That said, I’m glad Jorge got on Joba’s case. Young players often need reminders from vets of what the game’s all about. Jorge seems to understand that, and he’s not afraid to do something about it. I’m glad to have him back on the field and in the clubhouse.
As promised, we have an update on the status of the opportunity to purchase single-game tickets to Yankee games this season. Per New Stadium Insider comes word that the Yankees will be holding an online-only sale for 12 hours on March 23. Not everyone, however, will be eligible for this sale. Those that want to be entered into a drawing to earn a spot at this sale need to enter here by 10 p.m. on March 17. It sounds like most of us will have to go the StubHub/CraigsList/eBay route to get any single-game tickets this year. · (48) ·
Fresh off a dramatic and historic loss to the Netherlands in the WBC, Robbie Cano and Damaso Marte returned to the Yanks today nursing some minor injuries, says Pete Caldera. Marte has pain in his left pectoral, believed to be the result of weighlifting, while Cano’s right shoulder is barking. It’s possible Cano’s injury is a result of the workload and intensity of the WBC games. Both players are going to get checked out by the Yanks’ medical staff today, and won’t see action this weekend as previously thought. The injuries sound minor, so hopefully they won’t be out very long. · (19) ·
When Barry Bonds broke the single-season home run record in 2001, most baseball fans knew he was on the juice. They had noticed his transformation from slender leadoff man to hulking power hitter. Not only that, but they noticed how he achieved such a mutation at such a relatively late stage of his career. It was pretty obvious, though it took a few years for anyone to do anything about it.
Another guy clearly on steroids at the time was Jason Giambi, then with the Oakland A’s. As we all know, he signed with the Yankees after the 2001 season. Giambi was outed for his grand jury testimony after the 2004 season, at which time the Yankees claimed they had no knowledge of his alleged steroid use. In fact, they knew so little of his steroid use that they thought it perfectly okay to remove any language referring to steroids from the guarantee of the contract. Yeah, that argument really holds up.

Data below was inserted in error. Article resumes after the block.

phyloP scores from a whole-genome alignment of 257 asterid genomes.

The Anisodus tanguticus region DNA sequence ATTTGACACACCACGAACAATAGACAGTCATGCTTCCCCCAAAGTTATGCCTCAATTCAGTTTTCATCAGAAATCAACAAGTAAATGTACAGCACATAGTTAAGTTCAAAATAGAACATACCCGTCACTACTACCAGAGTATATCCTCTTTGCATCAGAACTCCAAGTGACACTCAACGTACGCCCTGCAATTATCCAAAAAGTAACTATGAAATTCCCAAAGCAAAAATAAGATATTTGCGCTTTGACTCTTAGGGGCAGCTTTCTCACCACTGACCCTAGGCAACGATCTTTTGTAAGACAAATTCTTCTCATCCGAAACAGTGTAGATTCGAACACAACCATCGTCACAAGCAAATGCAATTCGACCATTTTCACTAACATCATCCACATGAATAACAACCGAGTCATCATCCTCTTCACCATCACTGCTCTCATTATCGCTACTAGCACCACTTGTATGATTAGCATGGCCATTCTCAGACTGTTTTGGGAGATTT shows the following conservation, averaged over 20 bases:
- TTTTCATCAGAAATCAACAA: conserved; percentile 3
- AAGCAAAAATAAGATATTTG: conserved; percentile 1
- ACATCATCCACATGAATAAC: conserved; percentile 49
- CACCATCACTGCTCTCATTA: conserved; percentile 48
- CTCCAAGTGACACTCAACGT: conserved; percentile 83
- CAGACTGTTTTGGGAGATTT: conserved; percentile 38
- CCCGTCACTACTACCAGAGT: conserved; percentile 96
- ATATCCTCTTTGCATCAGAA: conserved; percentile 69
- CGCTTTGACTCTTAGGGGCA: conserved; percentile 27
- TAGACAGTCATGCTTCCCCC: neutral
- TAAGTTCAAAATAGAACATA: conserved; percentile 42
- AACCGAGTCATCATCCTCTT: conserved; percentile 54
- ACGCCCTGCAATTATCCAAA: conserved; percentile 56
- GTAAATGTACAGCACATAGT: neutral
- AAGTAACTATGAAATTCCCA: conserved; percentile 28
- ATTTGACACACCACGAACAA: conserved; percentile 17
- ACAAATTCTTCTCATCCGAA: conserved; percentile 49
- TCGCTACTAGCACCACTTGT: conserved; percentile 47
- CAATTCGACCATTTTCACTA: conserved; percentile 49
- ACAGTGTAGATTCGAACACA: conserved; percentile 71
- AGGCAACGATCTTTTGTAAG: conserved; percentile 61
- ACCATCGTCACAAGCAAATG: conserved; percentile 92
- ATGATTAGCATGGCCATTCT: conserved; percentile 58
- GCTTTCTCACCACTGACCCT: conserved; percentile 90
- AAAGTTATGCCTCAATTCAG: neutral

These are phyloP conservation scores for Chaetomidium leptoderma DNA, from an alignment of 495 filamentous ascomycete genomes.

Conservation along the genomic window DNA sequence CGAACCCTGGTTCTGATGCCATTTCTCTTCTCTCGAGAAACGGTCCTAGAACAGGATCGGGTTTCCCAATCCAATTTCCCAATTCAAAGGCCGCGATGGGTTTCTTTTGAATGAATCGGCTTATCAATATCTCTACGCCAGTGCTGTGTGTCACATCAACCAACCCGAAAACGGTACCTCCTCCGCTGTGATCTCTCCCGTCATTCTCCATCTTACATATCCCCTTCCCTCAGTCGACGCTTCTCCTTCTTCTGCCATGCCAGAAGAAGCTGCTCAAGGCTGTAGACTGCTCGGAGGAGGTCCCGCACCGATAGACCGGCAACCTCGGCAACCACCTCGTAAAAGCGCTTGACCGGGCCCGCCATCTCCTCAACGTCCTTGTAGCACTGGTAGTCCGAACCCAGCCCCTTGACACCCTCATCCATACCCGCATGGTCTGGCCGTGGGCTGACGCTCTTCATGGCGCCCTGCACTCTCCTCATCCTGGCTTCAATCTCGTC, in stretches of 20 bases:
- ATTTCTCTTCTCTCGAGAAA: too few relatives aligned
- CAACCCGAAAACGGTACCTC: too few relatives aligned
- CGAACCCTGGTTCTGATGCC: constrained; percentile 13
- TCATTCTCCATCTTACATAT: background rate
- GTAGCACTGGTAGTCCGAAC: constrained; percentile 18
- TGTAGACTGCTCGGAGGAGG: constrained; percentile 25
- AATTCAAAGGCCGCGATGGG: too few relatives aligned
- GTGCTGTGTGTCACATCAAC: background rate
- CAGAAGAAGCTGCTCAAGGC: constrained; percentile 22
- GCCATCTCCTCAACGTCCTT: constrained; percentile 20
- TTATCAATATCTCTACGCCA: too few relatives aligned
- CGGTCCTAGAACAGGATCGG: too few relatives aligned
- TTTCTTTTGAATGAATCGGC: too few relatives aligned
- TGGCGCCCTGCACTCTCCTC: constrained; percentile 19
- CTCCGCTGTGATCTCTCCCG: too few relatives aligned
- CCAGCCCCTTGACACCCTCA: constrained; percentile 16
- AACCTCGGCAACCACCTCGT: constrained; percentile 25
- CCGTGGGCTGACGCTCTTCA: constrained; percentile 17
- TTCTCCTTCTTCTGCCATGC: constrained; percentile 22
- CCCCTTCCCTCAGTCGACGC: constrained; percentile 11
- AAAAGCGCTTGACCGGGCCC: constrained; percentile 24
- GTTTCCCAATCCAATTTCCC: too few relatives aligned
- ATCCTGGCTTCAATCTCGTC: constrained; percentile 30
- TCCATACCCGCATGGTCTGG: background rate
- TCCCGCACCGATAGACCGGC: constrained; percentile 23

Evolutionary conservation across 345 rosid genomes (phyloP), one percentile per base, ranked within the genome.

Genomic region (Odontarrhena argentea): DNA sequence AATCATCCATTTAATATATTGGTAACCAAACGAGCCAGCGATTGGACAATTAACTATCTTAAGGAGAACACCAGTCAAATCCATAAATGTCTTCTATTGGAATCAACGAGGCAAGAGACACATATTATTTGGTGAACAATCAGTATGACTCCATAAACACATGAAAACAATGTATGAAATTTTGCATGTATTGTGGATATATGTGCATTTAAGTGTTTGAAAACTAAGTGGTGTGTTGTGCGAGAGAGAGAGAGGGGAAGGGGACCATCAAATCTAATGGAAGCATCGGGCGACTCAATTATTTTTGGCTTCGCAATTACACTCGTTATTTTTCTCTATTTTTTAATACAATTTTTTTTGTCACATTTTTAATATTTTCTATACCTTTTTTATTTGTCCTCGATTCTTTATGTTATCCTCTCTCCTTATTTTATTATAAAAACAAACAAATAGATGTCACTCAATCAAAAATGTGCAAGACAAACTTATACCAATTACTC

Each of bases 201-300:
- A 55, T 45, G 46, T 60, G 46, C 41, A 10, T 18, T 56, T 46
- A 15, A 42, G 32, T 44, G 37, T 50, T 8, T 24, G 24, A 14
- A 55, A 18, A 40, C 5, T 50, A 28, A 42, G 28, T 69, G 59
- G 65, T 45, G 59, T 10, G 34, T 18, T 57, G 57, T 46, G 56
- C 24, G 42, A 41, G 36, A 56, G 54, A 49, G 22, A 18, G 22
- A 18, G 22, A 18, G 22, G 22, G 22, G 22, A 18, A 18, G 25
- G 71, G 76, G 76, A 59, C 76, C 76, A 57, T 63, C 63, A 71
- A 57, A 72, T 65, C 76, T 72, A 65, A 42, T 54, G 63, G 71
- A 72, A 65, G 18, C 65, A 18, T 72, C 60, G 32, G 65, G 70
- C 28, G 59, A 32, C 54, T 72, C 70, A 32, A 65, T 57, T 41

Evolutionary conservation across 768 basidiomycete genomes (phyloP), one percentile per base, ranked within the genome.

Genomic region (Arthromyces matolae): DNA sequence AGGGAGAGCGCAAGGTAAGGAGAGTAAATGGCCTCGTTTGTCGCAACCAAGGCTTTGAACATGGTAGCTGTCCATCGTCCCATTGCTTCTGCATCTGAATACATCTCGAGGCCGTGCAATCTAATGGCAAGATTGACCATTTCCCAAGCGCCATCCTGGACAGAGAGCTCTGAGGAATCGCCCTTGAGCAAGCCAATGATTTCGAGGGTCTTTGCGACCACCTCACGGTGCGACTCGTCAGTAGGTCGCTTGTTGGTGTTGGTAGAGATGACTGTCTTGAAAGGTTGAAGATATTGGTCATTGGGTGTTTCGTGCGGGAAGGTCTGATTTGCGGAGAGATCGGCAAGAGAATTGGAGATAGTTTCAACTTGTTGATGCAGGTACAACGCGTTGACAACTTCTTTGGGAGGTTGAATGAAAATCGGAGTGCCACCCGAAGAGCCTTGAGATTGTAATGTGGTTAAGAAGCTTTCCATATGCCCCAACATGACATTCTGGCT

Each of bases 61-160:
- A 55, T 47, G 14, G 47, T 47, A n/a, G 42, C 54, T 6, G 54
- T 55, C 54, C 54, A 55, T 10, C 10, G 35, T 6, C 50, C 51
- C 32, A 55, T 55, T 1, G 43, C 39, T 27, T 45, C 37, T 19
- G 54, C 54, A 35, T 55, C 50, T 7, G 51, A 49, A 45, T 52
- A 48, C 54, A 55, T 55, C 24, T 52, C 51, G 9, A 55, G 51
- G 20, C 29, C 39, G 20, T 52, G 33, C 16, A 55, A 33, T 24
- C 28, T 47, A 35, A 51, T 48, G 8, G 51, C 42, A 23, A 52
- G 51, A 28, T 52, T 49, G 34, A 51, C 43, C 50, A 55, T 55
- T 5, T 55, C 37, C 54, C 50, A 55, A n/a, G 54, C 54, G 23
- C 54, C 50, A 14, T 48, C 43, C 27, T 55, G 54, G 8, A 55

According to Jeff Pearlman’s new book, “The Rocket That Fell to Earth,” due in stores later this month, Brian Cashman seemed fully aware of the situation. Pearlman — he who wrote about Barry Bonds’s conversation in which he said he was going to use some hardcore stuff after the 1998 season — talked with a then-Yankee (or maybe a current Yankee?), who related this anecdote:
The book said that when Giambi went through a slump in the 2002 season, his first with the Yankees, Cashman was heard yelling at a television in the Yankees’ clubhouse during a game. Citing “one New York player,” the book said that Cashman screamed, “Jason, whatever you were taking in Oakland,” get back on it.
The book said that Cashman then added, “Please!”
Cashman, of course, denies the story, saying that Pearlman didn’t even bother to call him to confirm the quote. Pearlman owns up to that oversight, but stands by the story.
It’s tough not to believe Pearlman here, at least in that Cashman knew of Giambi’s steroid use prior to signing him (which was under directive from George Steinbrenner). Maybe the scene didn’t unfold exactly as told, but something similar might have happened.
It’s a funny scene, Cashman yelling at a televised Giambi to get back on the juice, because I’m sure many of us had similar sentiments at the time. The public outrage had not quite hit full swing, and there certainly weren’t any penalties at the time for players using. We knew players were using, and Giambi was one of the obvious cases. Which leads to an obvious conclusion: if we fans knew about Bonds, Giambi, and others using steroids, how could front offices not? The answer, of course, is that they did, but aren’t letting on more than they have to.